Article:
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Elephants

Written By
Paul Tracy
Updated November 11, 2020

What are Elephants?

Elephants are large institutions that make big trades.

How Do Elephants Work?

CalPERS (the California Public Employees' Retirement System) is the nation's largest pension fund. More than 1.6 million people there are employees of public institutions such as schools and local governments. To ensure that the fund has enough money to make pension payments when employees retire, it invests that money in stocks, bonds, venture capital, real estate and a variety of other assets. In 2012, CalPERS had about $234 billion invested and another $3 billion in cash.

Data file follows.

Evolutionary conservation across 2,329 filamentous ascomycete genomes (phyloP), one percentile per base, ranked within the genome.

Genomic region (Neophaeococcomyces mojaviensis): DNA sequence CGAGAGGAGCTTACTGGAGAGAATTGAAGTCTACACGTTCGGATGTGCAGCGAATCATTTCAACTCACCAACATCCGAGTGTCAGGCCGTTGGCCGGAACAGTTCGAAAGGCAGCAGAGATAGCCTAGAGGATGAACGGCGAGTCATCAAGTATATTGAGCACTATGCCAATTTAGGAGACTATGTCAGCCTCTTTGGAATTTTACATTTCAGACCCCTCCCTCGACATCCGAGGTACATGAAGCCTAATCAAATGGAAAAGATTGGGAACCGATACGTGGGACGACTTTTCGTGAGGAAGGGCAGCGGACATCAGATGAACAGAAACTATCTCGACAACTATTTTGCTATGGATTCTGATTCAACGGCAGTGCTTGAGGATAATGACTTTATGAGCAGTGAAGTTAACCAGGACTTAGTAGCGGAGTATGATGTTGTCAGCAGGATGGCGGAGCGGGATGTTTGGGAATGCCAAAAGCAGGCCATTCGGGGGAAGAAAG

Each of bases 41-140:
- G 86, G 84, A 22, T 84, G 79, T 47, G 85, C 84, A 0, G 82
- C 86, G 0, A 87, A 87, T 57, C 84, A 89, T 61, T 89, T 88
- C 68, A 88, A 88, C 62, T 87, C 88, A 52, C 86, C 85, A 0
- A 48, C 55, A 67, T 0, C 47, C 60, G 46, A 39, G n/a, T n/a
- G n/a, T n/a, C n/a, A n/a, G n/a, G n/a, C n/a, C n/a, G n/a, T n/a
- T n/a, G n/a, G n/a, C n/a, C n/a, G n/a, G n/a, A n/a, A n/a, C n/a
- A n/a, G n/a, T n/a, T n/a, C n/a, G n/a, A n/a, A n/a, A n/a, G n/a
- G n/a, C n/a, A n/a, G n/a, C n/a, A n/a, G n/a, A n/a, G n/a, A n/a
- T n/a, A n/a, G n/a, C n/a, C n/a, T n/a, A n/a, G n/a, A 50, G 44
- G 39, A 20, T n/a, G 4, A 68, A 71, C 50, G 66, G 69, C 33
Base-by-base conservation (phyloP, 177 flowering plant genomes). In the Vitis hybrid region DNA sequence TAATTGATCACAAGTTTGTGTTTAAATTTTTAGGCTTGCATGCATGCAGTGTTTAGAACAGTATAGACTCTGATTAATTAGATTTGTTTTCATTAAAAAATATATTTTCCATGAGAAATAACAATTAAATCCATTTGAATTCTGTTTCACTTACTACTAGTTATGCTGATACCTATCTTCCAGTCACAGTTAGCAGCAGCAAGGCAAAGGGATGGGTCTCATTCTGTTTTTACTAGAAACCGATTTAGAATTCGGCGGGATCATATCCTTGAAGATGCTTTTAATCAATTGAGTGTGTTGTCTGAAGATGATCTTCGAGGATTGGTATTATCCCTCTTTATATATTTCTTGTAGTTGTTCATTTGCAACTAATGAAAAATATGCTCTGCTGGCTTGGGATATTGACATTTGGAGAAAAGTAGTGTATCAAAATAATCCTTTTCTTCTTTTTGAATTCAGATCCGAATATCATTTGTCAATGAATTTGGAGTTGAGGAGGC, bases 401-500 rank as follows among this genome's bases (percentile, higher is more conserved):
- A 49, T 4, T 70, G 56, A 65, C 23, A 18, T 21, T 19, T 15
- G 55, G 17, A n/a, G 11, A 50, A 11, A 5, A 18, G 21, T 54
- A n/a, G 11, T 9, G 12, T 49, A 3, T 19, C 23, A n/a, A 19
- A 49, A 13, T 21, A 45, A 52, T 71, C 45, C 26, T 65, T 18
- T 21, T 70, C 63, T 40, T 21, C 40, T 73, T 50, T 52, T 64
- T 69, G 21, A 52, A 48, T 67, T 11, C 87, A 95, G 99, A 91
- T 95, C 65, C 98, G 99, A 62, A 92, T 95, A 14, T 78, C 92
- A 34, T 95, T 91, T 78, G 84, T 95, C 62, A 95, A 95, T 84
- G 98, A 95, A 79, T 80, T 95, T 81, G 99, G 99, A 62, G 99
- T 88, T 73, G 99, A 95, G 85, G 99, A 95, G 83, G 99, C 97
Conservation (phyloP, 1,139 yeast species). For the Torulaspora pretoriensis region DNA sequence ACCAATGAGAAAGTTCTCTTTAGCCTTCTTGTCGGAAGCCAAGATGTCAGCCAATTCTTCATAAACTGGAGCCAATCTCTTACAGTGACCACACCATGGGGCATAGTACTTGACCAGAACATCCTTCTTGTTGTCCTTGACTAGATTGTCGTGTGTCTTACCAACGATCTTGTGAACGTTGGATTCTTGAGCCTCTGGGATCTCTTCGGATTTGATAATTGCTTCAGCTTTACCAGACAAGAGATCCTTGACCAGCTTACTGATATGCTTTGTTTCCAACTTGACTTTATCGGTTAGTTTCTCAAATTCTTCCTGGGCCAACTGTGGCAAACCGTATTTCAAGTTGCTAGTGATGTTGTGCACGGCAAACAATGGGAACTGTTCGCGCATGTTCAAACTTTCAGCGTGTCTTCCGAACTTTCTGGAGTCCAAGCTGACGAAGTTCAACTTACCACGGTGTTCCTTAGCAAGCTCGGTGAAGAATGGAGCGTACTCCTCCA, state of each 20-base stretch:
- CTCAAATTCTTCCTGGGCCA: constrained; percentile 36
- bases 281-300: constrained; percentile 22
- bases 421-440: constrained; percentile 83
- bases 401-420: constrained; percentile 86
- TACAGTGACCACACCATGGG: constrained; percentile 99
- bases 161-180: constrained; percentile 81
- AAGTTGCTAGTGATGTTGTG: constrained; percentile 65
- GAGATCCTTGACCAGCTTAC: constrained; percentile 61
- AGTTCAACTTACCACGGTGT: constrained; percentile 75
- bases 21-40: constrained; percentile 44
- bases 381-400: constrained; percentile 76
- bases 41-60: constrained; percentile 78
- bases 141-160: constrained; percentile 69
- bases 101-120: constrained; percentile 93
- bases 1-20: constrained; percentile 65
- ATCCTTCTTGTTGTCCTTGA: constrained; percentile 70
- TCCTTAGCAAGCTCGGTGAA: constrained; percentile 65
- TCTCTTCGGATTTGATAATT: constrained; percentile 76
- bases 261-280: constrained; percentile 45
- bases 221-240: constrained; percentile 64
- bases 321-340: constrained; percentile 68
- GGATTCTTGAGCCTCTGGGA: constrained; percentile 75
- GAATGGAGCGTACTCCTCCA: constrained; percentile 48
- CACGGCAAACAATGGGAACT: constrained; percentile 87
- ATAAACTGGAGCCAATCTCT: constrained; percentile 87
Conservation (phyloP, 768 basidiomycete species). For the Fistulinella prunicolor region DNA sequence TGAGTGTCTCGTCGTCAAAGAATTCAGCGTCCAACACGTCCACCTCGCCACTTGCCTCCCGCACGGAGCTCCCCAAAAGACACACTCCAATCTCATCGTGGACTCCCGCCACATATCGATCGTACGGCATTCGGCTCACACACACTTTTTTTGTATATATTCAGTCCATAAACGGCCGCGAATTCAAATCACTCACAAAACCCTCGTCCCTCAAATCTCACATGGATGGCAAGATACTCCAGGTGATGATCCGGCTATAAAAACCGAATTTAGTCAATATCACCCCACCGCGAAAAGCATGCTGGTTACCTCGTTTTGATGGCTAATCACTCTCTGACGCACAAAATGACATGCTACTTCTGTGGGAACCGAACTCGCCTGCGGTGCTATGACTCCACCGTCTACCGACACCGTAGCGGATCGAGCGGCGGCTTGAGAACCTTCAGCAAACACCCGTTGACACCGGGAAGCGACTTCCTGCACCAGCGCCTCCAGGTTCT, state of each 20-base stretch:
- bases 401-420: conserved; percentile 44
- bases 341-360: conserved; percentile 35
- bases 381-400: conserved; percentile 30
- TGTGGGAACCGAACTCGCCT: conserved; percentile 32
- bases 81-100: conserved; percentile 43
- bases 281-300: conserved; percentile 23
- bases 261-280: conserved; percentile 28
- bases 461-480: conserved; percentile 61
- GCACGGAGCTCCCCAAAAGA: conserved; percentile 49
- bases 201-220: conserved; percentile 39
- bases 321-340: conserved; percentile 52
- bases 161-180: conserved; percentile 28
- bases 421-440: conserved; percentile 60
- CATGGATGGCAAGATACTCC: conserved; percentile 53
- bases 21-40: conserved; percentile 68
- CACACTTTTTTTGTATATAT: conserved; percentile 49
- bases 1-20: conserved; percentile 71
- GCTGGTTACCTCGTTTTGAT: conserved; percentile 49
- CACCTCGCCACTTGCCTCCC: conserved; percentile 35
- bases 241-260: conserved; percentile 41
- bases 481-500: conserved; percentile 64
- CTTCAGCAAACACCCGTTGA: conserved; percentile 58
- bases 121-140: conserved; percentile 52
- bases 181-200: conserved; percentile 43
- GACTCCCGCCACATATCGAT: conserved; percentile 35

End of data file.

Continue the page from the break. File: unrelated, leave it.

Accordingly, it can make some very large trades and has a lot of influence in the market. CalPERS can also be a source of capital for growing companies: It invested $34.2 billion in private equity in 2012.

Why Do Elephants Matter?

When elephants make trades, they are often large trades that can spike (or tank) the price of a stock or other security quickly. Elephants aren't just big influencers of the markets; they're big "gets" for brokerage firms, advisory firms, or any other financial institution that retains them as customers. After all, fees are often a percentage of trade size or asset size, and thus it's usually a big deal to "bag an elephant."
 

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